My concern obviously, in this writing, especially since I know so many Greens, is to communicate that this strategic reality, while it is necessary due to the perennial political weakness of the Greens in Wales, nevertheless provides the Greens with an indispensable opportunity to participate in networks and coalitions which are capable of bringing about tangible change. Plaid was once a Party of Government in the National Assembly, and intends to be so again.
Many Green voters approve of Plaid, or would agree with its programme on social issues, democratic economics, and the interests and the needs of the people and environment of Wales, if they actually knew about them – as was certainly the case in the 1990’s.
The Question of Independence Revisited
Yet, the lynch-pin of the entire attitude of many greens in Wales lies with the question of independence. Some are put off by the ‘nationalism’ of Plaid Cymru. But, as Ken Jones writes in his Beyond Optimism (Beyond Optimism: The Political Ecology of Buddhism, Jon Carpenter, 1993), a text sited by Cynog Dafis in his 2005 Address,
The nationalism of distinctive cultural identity is evidently among the most persistent and indestructible of social phenomena. It is not going to go away.
The very idea of sustainability, to which both Plaid and the Greens make central aspects of their respective philosophies, must also include cultural sustainability, and that, as we have seen, is a distinctive concern of the ‘civic nationalism’ of Plaid Cymru.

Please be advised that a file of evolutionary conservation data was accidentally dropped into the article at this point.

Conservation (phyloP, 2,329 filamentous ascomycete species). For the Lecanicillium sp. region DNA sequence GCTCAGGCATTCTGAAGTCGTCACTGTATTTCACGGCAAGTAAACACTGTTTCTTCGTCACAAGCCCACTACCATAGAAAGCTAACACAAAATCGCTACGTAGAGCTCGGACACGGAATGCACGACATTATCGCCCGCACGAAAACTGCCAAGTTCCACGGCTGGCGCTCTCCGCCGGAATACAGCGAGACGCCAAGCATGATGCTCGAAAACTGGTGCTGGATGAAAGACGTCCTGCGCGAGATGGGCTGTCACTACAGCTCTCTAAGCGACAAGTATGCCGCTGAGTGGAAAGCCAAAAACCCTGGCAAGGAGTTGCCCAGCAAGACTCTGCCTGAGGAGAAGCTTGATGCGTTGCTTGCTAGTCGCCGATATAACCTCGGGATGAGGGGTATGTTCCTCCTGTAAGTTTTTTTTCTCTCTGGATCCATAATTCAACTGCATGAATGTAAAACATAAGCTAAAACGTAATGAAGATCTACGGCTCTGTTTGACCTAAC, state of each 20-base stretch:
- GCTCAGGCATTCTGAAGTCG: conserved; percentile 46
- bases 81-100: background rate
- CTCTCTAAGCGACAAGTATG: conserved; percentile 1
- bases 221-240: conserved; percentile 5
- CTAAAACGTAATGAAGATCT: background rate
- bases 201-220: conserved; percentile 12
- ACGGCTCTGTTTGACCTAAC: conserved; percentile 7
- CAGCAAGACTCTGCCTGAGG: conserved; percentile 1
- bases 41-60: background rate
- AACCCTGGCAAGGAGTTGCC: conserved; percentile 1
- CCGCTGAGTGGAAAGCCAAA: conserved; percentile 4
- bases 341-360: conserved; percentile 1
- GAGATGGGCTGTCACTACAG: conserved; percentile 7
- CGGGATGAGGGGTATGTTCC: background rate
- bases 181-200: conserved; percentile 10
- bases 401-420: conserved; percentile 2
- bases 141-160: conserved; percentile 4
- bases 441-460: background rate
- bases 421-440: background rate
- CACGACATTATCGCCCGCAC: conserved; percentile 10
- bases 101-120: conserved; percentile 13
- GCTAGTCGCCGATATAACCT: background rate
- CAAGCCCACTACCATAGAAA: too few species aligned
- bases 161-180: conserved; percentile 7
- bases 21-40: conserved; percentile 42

Green voters in Wales, in this light, have the ability to decide to think ‘outside of the box’, to not only recognise their own current lack of a political base and to stand in a coalition with Plaid, but also to grow as a party, as has their sister party, the Scottish Greens, who have, as I mentioned earlier, evolved to support Scottish independence. The Scottish Greens have at long last recognised that the reality of ‘Westminster’ contravenes its very principles. But, many Welsh Greens still remain ‘in the box’, and they should be invited to join with Plaid Cymru for the sake of the Green agenda.
In the prevailing contemporary context, in other words – Plaid is the only tenable option for committed Greens in the General Elections of 2015 in Wales.
In this way, we should come together in this important election and work to make sustainable development an irreversible reality in Wales.
As Leanne Wood recently said in her keynote speech at the 2014 Plaid Cymru Conference and to the SNP’s National Conference, the peoples have begun a ‘democratic revolution’, which has taken the form of the Anti-Austerity UK alliance of the SNP, Plaid, and the Green Party, who will work together to ‘hold the balance of power’ in a hung parliament in the 2015 UK General Elections. Plaid, SNP and the Greens have also successfully engaged in the fight to be included in the Leader’s Debates so that the Anti-Austerity message can reach millions of hardworking and suffering people – a message of an alternative to austerity. If the ‘Neo-Thatcherite’ UKIP could hold such hopes, to ‘hold the balance of power’, then so can the parties of the Left which truly have the people’s interests in their hearts and minds.
Inclusion and equality in the Leaders Debates is the second step of the democratic revolution, the third being the Debates themselves, and the fourth, a successful election in which the Anti-Austerity UK alliance is the kingmaker.